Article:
The call was then made to evacuate HMS Gannet.

"We had no way of getting into the dock to get to the person" - Clifford Vicary

The family arrived at the dockyard shortly after 11am and booked a tour of the ropery at midday after buying their tickets.

Mr and Mrs Lovell returned to their car for a cup of tea at about 11.15am and agreed to meet their son outside the exhibit at 11.50am.

As they walked past HMS Gannet en route to the ropery, they noticed emergency vehicles parked up at the ship and an ambulance driving past them.

Neither parent had concern for their son, the court heard.

But Mr Lovell said in a "throw away comment" to his wife as they walked past he hoped "Henry hadn't got himself into trouble".

The Historic Dockyard in Chatham
The Historic Dockyard in Chatham

She replied saying: "You shouldn't joke."

The Health and Safety Executive will not be carrying out an investigation as it was "not under their jurisdiction", assistant coroner for Mid-Kent and Medway, Katrina Hepburn said.

The organisation did note guard rails and "adequate safety signage" were in place.

But questions were raised about why dockyard staff had not attempted to pull Mr Lovell from the water.

Mr Vicary told the inquest he believed there was "no point" in trying to rescue Mr Lovell because he was lying lifeless in the water.

The family's lawyer Laura Profumo asked if he was in a position to know Mr Lovell was dead and not just unconscious.

"No," Mr Vicary replied.

The guide, who has worked at the dockyard for 17 years, said nothing similar had happened before.

Ms Profumo asked if training had been provided for someone in the dock who was "unconscious or unable to respond".

"Unfortunately, it didn't occur apart from being told you don't put yourself in danger," Mr Vicary replied.

"All procedures are regularly reviewed in line with new information and practices as they were after this incident" - Chatham Historic Dockyard Trust

"The trouble is it had not happened before."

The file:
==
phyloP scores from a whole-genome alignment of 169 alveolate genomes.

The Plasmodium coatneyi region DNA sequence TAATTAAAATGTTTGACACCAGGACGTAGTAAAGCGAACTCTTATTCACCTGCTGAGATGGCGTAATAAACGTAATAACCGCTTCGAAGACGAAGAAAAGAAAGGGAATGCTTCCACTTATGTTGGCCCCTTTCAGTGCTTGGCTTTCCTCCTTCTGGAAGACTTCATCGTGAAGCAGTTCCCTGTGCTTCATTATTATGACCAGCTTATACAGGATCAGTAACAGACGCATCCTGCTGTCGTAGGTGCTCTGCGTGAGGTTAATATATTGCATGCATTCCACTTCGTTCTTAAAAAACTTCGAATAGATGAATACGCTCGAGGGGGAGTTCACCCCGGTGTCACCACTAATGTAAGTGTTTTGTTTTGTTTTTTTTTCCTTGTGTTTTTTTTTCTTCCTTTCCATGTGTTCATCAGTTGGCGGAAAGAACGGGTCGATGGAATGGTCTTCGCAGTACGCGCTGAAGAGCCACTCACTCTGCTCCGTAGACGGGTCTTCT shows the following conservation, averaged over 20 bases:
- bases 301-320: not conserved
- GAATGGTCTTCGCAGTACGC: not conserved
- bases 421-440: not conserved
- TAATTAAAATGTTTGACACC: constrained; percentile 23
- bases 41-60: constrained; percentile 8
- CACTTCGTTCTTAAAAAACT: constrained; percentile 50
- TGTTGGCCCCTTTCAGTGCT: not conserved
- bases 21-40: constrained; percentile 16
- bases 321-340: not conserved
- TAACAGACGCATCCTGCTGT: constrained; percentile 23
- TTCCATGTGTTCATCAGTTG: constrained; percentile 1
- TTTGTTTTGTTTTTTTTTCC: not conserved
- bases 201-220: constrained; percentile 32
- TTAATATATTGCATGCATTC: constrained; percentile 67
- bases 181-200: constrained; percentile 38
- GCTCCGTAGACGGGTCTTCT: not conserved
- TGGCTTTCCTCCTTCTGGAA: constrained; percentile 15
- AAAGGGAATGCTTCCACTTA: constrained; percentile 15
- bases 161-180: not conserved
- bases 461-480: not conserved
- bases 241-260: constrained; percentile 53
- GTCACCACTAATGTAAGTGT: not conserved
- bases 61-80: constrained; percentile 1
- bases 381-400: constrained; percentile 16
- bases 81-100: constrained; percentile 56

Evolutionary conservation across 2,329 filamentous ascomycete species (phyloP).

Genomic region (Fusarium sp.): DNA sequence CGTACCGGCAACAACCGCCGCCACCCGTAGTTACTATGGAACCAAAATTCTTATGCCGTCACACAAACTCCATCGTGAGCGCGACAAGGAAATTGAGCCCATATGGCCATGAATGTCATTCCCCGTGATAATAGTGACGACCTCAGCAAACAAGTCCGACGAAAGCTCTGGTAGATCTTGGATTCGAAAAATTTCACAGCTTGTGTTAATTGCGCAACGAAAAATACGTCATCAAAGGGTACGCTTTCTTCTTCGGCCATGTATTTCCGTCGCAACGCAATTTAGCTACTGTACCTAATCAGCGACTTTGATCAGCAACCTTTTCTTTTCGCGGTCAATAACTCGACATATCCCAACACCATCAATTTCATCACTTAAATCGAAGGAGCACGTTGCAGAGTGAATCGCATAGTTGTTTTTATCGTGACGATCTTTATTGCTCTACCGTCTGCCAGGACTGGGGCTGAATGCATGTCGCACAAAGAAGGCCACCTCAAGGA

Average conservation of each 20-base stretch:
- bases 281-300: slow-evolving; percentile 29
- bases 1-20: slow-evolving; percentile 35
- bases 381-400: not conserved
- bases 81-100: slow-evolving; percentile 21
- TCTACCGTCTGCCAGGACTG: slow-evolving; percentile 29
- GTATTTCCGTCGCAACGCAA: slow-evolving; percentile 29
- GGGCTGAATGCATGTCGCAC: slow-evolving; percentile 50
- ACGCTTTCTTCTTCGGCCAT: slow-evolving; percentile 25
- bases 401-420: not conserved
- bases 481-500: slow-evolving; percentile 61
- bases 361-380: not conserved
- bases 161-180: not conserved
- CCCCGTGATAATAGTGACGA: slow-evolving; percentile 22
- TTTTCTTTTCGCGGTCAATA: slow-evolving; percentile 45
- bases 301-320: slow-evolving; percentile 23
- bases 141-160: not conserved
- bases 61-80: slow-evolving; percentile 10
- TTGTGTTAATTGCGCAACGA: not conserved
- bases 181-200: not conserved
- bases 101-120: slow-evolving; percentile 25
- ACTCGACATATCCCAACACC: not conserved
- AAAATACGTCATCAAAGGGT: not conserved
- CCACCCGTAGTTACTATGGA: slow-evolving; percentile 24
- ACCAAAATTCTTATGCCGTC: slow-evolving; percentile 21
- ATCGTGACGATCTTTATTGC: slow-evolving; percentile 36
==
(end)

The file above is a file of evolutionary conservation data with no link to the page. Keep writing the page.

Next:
He said refresher health and safety training is provided to existing and new staff at the start of each season.

"We had no way of getting into the dock to get to the person. We didn't have any hooks and if a life ring had been dropped there's no way it would have been able to acquire a person," Mr Vicary said.

He confirmed there had been "no attempt" to pull Mr Lovell to shore because he was 20 feet from the dockside and "too far in the water" adding there was no lifeboat in the dock at the time.

Chatham Historic Dockyard Trust, which runs the site, has released a statement relating to the inquest proceedings.

Chatham Historic Dockyard Trust said in a statement relating to the inquest that safety is its top priority
Chatham Historic Dockyard Trust said in a statement relating to the inquest that safety is its top priority

It said: "What happened to Mr Lovell was tragic, and our hearts go out to his family.

"The health and safety of our visitors, employees and all those who live and work within the environs of The Historic Dockyard Chatham is always our priority.

"We are proud to have an excellent safety record and have very robust procedures in place covering all aspects of our business.

"We are never complacent. All procedures are regularly reviewed in line with new information and practices as they were after this incident.

"In the case of any situation involving water our responsibilities are very clear and robust, designed to comply or exceed all relevant safety regulations.

"These require us to render all possible immediate assistance at the scene, without endangering the rescuer or others, and simultaneously summoning the emergency services as was the case with Mr Lovell."

The inquest is expected to conclude on Thursday.

For more information on why we cover inquests, click here